But I think the largest source of the smoke was from burning small piles of trash on the streets and along sidewalks everywhere - in Delhi and Mumbai as well as in villages.
We did hear about a trash collection system in Dharamsala, and were shown the dump even, but when I asked our driver what to do with the water bottles (another problem!) that had collected in the car, he just threw them on the growing pile on the sidewalk next to our hotel!
In Varanasi we saw the results of thousands of paper mache images of the god Kali dumped into the river as an offering - along with other trash and, of course, remains from the funeral pyres.
Mumbai scenes (40)
Trash collection in Mumbai
In Mumbai we actually saw a garbage truck, but there were no cans to lift into it, just shoveling by hand.
Agra to Sikri (15)
Cows lying in trash along the road
I think earlier the trash caused little problem because it was either edible (by the ubiquitous cows or dogs) or biodegradable, so it became dirt. The cow dung even now is gathered up to provide fuel for cooking.  The real problem now is all the plastic trash, which does not biodegrade. I see few bottles here in the trash, because they are collected, washed and reused to sell water (which may not really be potable, as I said, another story.)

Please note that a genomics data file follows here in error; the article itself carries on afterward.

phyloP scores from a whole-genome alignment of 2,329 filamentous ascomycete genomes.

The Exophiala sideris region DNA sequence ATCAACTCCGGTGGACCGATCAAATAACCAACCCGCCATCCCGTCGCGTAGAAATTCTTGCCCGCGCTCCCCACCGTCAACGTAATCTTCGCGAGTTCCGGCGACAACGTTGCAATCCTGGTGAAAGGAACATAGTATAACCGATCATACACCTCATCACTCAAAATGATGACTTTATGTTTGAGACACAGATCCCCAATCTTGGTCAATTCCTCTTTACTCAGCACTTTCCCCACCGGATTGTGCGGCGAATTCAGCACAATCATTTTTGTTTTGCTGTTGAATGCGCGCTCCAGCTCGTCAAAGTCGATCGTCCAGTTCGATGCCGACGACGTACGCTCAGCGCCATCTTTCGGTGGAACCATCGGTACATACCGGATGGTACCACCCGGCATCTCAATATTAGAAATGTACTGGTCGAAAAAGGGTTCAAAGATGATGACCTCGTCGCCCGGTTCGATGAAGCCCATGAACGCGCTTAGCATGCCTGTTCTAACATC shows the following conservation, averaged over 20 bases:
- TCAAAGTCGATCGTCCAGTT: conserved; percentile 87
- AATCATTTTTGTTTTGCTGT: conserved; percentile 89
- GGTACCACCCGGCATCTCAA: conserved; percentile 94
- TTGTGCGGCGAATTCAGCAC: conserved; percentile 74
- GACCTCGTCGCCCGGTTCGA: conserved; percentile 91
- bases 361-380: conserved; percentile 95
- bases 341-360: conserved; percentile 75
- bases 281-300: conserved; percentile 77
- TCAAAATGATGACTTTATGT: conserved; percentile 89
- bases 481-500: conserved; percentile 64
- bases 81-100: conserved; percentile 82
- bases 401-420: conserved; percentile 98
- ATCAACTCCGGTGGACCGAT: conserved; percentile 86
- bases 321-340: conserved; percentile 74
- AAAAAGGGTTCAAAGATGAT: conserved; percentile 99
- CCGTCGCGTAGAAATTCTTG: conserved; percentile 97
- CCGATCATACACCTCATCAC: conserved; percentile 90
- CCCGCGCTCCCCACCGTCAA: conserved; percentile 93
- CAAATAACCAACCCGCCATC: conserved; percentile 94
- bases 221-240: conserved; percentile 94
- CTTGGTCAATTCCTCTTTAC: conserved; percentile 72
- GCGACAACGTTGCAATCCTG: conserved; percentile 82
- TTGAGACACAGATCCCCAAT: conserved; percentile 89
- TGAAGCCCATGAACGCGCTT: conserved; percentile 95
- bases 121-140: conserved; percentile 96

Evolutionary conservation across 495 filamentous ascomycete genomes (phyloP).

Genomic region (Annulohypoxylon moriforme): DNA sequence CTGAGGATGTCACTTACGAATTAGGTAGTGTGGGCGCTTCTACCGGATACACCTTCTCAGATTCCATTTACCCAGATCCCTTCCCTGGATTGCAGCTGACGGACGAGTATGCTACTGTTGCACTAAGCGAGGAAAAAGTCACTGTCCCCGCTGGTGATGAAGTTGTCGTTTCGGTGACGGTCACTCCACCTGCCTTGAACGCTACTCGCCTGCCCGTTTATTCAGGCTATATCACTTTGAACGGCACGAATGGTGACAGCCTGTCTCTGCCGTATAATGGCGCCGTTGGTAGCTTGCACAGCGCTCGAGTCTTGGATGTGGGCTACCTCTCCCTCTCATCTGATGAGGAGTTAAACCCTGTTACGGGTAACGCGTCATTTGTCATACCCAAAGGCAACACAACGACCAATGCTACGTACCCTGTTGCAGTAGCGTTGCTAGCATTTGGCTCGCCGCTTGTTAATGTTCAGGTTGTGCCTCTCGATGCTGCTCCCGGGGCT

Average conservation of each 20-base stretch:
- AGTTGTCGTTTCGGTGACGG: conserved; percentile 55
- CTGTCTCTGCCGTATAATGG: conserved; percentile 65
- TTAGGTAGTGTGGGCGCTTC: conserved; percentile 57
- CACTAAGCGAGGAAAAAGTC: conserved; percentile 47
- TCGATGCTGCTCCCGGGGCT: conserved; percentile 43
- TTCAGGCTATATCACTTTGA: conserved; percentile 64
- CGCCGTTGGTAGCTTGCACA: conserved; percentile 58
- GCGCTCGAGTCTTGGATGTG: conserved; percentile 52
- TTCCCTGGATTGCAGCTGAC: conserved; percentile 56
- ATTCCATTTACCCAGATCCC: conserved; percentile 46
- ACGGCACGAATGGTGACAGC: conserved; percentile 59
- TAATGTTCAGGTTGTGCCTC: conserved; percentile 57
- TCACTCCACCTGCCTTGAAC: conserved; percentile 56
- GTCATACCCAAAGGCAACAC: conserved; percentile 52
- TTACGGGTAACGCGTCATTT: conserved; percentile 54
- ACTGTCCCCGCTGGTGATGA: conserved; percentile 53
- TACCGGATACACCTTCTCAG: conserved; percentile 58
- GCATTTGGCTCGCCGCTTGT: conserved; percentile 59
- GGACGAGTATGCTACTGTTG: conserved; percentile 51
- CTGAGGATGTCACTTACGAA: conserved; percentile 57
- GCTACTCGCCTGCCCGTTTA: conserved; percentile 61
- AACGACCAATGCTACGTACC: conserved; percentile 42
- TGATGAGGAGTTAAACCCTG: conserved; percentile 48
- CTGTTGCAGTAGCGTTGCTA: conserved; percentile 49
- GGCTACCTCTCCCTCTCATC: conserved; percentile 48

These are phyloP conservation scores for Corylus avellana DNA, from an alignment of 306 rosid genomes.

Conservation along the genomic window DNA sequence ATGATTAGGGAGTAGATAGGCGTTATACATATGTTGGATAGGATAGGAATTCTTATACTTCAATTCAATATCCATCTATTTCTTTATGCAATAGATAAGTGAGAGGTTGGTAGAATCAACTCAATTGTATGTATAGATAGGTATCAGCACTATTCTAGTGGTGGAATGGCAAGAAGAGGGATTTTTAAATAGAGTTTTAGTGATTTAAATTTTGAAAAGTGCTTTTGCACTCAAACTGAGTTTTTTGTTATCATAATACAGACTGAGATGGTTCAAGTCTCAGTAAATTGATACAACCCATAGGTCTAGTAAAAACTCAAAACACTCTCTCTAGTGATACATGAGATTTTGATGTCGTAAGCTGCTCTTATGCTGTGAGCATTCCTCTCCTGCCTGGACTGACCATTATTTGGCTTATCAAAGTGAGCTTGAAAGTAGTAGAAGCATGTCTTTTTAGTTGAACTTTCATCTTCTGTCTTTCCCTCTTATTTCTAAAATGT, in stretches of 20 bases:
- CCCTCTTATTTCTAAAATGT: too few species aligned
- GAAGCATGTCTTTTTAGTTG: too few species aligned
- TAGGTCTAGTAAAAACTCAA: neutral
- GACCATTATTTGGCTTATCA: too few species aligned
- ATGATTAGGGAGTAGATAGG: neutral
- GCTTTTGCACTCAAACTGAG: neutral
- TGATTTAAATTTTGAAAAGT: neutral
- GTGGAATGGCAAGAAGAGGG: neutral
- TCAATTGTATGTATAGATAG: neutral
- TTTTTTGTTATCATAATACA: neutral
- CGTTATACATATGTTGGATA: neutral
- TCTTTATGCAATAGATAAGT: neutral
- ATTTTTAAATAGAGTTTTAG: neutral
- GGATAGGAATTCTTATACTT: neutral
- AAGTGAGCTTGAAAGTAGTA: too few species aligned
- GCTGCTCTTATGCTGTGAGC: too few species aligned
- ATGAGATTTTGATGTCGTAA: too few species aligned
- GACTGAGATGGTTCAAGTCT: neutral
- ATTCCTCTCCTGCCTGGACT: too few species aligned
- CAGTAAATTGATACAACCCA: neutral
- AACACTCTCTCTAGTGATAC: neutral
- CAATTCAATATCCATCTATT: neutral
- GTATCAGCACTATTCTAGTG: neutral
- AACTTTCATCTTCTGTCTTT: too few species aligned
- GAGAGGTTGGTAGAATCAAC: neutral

Uttar Pradesh countryside (13)
Trash in a village pond
Even small ponds get filled with the plastic trash, like a mini Pacific garbage patch.
My fellow travelers have said that this is typical in all the third world countries they visited - but India is trying to be first world. But when the trash problem is just as evident in Mumbai as in small villages, it has an enormous problem to manage. We were told that the job of collecting trash was often appointed and paid by the city council, but no one bothered to check up on whether it was being done.